Just as someone on twitter had a question, so do we; why do women have to offer an explanation and elaborate on their reasons for going to a protest which is not just their democratic right but something that is a necessity?
Firstly, for all those who think the Aurat March is futile and useless, the only thing we would like to point out to them is that it was the feminist movement, the suffragettes who went out into the streets and fought for rights that weren’t given to them on the basis of their sex.
From a woman’s right to own property, education, and voting, almost all the rights women have today, were gained for them by other women.
Secondly, for those who believe that the women on the streets are of questionable character or vulgar, we have several questions for you; do you not find the violence that occurs against women 24/7 to be vulgar and inappropriate or is the moral implication attached only to women’s bodies and their presence in the public sphere? Do you not recognize the filth within the institutional sexism women are made to face before they are even aware of the differences between genders and what they entail? Doesn’t the mere realization that from the family to academic institutions, from workplaces to public places, women are neither safe, nor protected, but rather blamed for their existence and for being provocative?
What must be understood by the intellectuals hidden behind their screens, talking trash and spreading hate about these women, is the sheer bravery it takes to organize such a protest and to walk out onto the very streets where they have been the subject of every man’s lustful gaze regardless of their clothing.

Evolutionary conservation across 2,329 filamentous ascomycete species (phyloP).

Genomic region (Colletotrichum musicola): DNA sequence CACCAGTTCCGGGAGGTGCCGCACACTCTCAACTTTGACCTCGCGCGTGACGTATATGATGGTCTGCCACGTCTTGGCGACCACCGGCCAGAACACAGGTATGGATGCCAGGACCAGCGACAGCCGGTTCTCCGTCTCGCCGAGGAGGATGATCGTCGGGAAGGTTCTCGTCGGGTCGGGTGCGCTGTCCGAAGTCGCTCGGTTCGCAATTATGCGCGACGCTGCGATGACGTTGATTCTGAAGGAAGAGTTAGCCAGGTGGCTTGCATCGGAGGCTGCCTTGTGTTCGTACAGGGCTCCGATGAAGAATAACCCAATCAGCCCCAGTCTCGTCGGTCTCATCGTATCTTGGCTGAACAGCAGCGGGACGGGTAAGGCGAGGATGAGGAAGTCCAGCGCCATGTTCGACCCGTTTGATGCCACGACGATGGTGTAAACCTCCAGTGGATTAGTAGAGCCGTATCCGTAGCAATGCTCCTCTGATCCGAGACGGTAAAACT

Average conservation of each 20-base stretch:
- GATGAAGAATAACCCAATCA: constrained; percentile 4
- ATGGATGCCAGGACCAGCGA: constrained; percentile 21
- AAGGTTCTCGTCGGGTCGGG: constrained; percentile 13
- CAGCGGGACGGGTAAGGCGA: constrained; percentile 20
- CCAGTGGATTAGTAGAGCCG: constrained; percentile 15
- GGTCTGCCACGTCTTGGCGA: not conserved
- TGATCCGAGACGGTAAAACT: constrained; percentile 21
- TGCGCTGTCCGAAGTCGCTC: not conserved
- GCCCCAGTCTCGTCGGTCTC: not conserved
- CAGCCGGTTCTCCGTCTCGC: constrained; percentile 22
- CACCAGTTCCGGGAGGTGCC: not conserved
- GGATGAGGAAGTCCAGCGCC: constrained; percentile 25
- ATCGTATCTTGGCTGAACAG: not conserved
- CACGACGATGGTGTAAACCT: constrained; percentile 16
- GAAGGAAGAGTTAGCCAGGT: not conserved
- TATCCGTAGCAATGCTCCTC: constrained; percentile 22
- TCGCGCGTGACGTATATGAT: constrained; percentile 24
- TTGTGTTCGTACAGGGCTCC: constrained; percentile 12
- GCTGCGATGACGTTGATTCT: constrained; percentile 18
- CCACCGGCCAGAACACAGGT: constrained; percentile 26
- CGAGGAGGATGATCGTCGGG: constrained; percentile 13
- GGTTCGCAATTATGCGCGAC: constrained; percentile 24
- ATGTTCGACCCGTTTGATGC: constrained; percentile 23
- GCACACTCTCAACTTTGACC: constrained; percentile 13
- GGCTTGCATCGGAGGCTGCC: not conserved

These are the streets where they have been groped, harassed, catcalled, and chased after, and in many cases, physically and sexually assaulted.
The entirety of the women, and for that matter, the trans-people, the non-binary people, those from the LGBTQIA+ community, the persecuted sexual minorities have suffered through trauma at the hands of their abusers, most of whom roam free, many of who originate from their own homes in the form of their own relatives and often, their own biological parents and siblings. They were forcibly silenced and gas-lighted as their experiences were justified and dismissed, as their own freedoms were limited even more than before, because, in our culture, the victim is always at fault. Our culture has always protected the perpetrators and the tyranny of men.
Besides, given that it is men who usually have the say in almost all matters of the state, including those directly affecting women, what is the problem they face when women march for one day, for more legitimate causes than the ones that oppress them?
At the risk of sounding like a cliché, this problem is one of a man’s fragile masculinity which is hurt by the presence of the woman he has hurt, by directly attacking her, by standing by when she cried out for help but turning his face to the violence being done unto her.
Women don’t need to explain themselves because for at least one day, men ought to see the power of women united. It is time men get a taste of their own medicine and perceive the threat to the collapsing institutions of patriarchy they uphold.